Academic journal article Academy of Educational Leadership Journal

Multidimensional Budgeting: A Tool for Transformational Leadership

Academic journal article Academy of Educational Leadership Journal

Multidimensional Budgeting: A Tool for Transformational Leadership

Article excerpt


A number of tools have become available to managers in recent years that can help them do a better job of planning and controlling. Many of these tools are based in computer technologies that make reporting, summarization, and analysis of operating results easier (Johnson & Kaplan, 1987; McKinnon & Bruns, 1992). In some cases, these technologies and the techniques they enable have helped managers to do things that were not possible before (Atre & Storer, 1995; Borthick, 1992, 1993; Elliot, 1996).

One of these enabling technologies is online analytical processing (OLAP) software (Callaway, 1995; Fairhead, 1995; Ricciute, 1994). The use of OLAP software enables managers to compile and analyze their planned and actual numeric results in a variety of ways. In the past, managers were at the mercy of finance and accounting personnel who prepared budgets and reports as they saw fit (Borthick, 1992). OLAP software allows managers to independently create and use budgets that compile operating plans and results on multiple dimensions (Schmidt, 1992).

The new multidimensional budgeting techniques that OLAP software enables allow managers to use budgeting in new ways. Traditionally, the budget was the tool of the transactional manager; the person who did not lead subordinates into new areas of endeavor, but rather maintained the status quo. These managers were charged with creating and maintaining stability in the organization (Barker, 1997). Existing budgetary tools provided transactional managers everything they needed to manage routine activities, implement incremental change, and to plan, organize, staff, direct, and control in a stable environment. Often, budgets incorporated standards for prices, quantities, labor rates, and hours that had been developed over years of time-and-motion study and product engineering. Today's product and service life cycles, which have become ever shorter, have destroyed any hope of generating meaningful benchmarks using such techniques.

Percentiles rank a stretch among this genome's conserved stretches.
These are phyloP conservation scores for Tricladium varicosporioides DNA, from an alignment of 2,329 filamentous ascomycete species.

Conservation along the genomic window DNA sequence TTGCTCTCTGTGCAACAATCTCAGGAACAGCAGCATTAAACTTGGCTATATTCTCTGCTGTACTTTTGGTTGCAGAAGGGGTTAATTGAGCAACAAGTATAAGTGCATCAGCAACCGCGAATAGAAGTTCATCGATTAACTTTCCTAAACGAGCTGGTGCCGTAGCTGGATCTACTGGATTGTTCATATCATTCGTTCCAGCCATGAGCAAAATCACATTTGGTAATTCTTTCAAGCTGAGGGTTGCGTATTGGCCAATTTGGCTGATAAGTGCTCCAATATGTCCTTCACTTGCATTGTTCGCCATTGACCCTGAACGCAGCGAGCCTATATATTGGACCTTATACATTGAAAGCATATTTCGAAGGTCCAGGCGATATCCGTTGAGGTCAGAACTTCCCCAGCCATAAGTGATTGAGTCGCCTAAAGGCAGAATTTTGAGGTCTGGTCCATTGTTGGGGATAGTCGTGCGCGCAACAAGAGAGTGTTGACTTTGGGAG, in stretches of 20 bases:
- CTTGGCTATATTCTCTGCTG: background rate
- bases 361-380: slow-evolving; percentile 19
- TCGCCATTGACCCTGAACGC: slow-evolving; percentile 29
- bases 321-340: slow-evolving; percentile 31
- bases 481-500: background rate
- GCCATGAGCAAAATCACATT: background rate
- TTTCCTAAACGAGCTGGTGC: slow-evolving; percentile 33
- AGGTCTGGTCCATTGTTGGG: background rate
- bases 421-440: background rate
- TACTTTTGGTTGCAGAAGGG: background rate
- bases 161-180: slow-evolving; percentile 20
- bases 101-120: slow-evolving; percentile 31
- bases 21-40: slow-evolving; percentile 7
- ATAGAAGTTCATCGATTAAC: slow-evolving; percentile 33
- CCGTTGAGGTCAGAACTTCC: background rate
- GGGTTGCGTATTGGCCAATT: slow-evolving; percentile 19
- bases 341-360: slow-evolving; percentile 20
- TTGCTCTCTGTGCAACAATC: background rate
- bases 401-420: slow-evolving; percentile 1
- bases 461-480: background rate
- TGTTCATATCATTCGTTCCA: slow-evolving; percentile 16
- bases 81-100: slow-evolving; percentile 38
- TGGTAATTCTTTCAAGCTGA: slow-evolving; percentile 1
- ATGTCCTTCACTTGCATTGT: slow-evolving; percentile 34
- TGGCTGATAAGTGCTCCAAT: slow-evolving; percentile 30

Transformational leaders need tools that support them as they navigate the shoals of strategic change. Strategic change is frequently non-routine, not incremental, discontinuous, and anything but stable. To lead people into new structures, new patterns of action, and even new belief systems, a manager needs tools that support information flow in the midst of these changes. Multidimensional budgeting provides one such tool for transformational leaders.


Burns (1978) argued that we knew far too little about leadership. He offered as a remedy his idea that leadership is more than just the traits and observable behaviors of leaders. He argued that leadership was a process of mobilizing persons and resources to realize goals. He acknowledged that these goals might be mutual or independently held, and that the mobilization process generally occurred in an environment fraught with competition and conflict. He also characterized leadership as a reciprocal process.

Bass (1985, 1990) and Bass and Avolio (1993, 1994) have taken Burns' ideas and distilled them into the concept of transformational leadership. Although critics have taken Bass and Avolio to task for a variety of issues (Barker, 1997; Rost, 1991), transformational leadership has become widely discussed and implemented as an alternative to traditional, or transactional, leadership models (Sashkin & Fulmer, 1997; Tichy & Devanna, 1990).

Wright and Taylor (1994) note that an essential difference between the two types of leadership models is that transactional leaders tend to use closed and leading questions in their interactions with subordinates; transformational leaders use a higher proportion of open and reflective questions in their interactions with subordinates. Indeed, most transformational leaders would even use different terminology for referring to subordinates, preferring terms such as "collaborators. …

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